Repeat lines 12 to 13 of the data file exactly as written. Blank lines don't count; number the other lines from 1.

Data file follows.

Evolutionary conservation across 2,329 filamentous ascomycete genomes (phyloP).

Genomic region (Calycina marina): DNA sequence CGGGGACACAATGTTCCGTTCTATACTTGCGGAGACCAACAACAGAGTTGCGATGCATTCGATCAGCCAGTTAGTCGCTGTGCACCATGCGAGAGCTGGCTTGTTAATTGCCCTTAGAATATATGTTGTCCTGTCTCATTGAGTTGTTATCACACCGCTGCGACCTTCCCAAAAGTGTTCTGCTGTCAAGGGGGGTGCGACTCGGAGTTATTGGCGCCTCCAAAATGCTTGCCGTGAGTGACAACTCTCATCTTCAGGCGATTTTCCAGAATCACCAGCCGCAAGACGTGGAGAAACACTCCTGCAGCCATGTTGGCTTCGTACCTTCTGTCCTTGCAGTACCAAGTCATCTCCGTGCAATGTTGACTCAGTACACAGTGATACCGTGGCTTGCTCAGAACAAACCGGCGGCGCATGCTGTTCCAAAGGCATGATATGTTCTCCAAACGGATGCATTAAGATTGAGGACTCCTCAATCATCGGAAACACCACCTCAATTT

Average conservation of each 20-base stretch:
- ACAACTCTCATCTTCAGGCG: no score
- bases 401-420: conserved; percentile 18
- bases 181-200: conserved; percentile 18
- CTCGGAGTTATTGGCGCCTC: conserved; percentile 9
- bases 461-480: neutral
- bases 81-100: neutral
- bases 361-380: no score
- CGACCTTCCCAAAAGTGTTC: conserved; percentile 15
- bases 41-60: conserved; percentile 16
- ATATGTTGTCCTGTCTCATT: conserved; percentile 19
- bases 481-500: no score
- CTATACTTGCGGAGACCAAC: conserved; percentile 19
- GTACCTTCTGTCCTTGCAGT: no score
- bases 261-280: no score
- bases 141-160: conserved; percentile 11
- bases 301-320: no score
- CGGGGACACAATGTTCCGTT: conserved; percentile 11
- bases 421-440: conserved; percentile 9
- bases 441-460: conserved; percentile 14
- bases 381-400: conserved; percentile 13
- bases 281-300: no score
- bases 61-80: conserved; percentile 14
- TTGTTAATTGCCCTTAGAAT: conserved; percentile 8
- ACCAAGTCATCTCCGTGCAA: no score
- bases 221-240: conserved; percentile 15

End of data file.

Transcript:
- bases 41-60: conserved; percentile 16
- ATATGTTGTCCTGTCTCATT: conserved; percentile 19